If you've ever dealt with a coffee stain, you know how difficult that light brown color can be to remove. To truly remove old coffee stains, you'll have to soak the clothing. However, for fresh stains, a stream of cold water might do the trick and you may not need further treatment. You can also use several common household items to help remove the stain or at least manage the stain until you can give it a proper washing.
As with most food stains, don't dry a stained item in the dryer until the stain is completely gone. The dryer's heat will almost surely set the stain, making it very difficult to remove. Since faint stains often reappear after the clothing dries, it's best to air-dry the garment for the first time after removing the stain, just to be safe. Air drying won't set the stain—and set you back—as a dryer will.
|Detergent type||Regular laundry detergent|
|Water temperature||Varies by fabric|
|Cycle type||Varies by fabric|
- Working Time: 10 to 20 minutes
- Total Time: 25 to 55 minutes plus washing time
Before You Begin
Removing a coffee stain is a trial-and-error process. You start with the simplest solution (flushing with cold water), and if that doesn't work, move on to the next method. Acting quickly can make a big difference in how easily the stain comes out. Wet coffee comes out much more readily than dried coffee stains. But if you're at work or in a restaurant and can't exactly strip off your shirt and flush it immediately under a faucet, you can employ some damage control by applying salt to soak up the stain or blotting the stain with a napkin and plain or fizzy water.
What You'll Need
- Liquid laundry detergent
- Liquid dish soap (Optional)
- Powdered laundry detergent
- White vinegar
- Laundry stain remover
Flush With Cold Water
For a fresh stain, run cold water from a faucet through the backside of the fabric to keep the coffee from penetrating the cloth. Continue to run cold water through the back of the stain for 10 to 15 minutes or until the water running out is completely clear. If the stain isn't fully removed, or your stain is old, move on to the next step.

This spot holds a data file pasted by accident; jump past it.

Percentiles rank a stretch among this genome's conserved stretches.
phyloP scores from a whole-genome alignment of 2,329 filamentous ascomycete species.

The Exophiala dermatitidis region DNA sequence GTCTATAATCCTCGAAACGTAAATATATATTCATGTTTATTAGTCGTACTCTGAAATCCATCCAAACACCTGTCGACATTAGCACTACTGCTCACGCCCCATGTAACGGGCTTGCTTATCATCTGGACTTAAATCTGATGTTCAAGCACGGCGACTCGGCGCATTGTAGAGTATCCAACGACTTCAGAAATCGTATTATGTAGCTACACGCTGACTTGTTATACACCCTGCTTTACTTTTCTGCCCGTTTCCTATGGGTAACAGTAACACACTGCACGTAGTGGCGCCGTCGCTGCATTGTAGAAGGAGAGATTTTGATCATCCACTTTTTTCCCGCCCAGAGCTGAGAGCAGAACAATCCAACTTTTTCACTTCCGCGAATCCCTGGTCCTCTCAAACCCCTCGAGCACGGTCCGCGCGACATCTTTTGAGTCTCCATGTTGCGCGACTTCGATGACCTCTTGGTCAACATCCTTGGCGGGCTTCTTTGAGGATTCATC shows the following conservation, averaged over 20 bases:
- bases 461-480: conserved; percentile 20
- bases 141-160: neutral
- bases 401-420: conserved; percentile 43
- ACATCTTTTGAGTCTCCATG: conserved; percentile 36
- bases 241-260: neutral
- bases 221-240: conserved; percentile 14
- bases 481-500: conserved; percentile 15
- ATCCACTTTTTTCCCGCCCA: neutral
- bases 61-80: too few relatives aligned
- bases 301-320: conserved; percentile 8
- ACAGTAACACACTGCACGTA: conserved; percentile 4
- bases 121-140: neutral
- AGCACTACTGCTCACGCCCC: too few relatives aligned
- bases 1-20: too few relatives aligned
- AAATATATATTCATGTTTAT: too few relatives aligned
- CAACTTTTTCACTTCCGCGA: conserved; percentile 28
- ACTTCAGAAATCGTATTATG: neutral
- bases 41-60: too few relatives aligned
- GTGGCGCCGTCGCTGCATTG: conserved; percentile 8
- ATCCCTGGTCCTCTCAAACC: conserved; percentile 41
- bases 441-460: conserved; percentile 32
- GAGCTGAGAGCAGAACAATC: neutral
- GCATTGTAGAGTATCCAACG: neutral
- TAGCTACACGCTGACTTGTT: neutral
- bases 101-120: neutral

Apply Liquid Detergent
Rub liquid laundry detergent and a little cold water into the coffee stain. If you don't have liquid laundry detergent, you can use liquid dish soap. Allow fresh stains to sit for three to five minutes. You can let it sit for longer, but don't let it dry.
For old coffee stains, you'll need to soak the clothing in water after you've rubbed the in the liquid detergent. Every five minutes, gently rub the stained fabric with your thumb and fingers to loosen the stain. After 30 minutes of soaking in cold water, check the stained area. If the stain remains, try soaking for five to 15 minutes in warm water before rinsing thoroughly.
Try Powdered Detergent
If the stain is still there, try mixing some powdered laundry detergent with equal parts white vinegar and water and turn it into a paste. Test it on the garment to make sure it doesn't discolor the fabric. Use an old toothbrush to scrub the stain, then rinse the fabric thoroughly.
Pretreat and Wash
Apply a stain remover spray or gel to the coffee stain. Let it stand for five minutes, then wash the garment as you normally would. A gel stain remover coats both sides of the stain and penetrates the fibers of the clothing.
Inspect and Dry
Check that the coffee stain is completely removed. If any hint remains, repeat the treatment steps before drying. Air-dry the clothing (do not machine dry), and inspect it again for any trace of the stain. Hold the dried clothing up to a light to make sure that any hint of discoloration is completely removed. If not, repeat the powdered detergent step, and wash and air dry again.
It never hurts to throw a garment with a faint coffee stain into the washer, which may very well finish the job for you. If it comes out with the stain intact, repeat your stain removal methods, or try something new. As long as you don't dry a stained item in the dryer, you can keep washing and air-drying until the stain has vanished.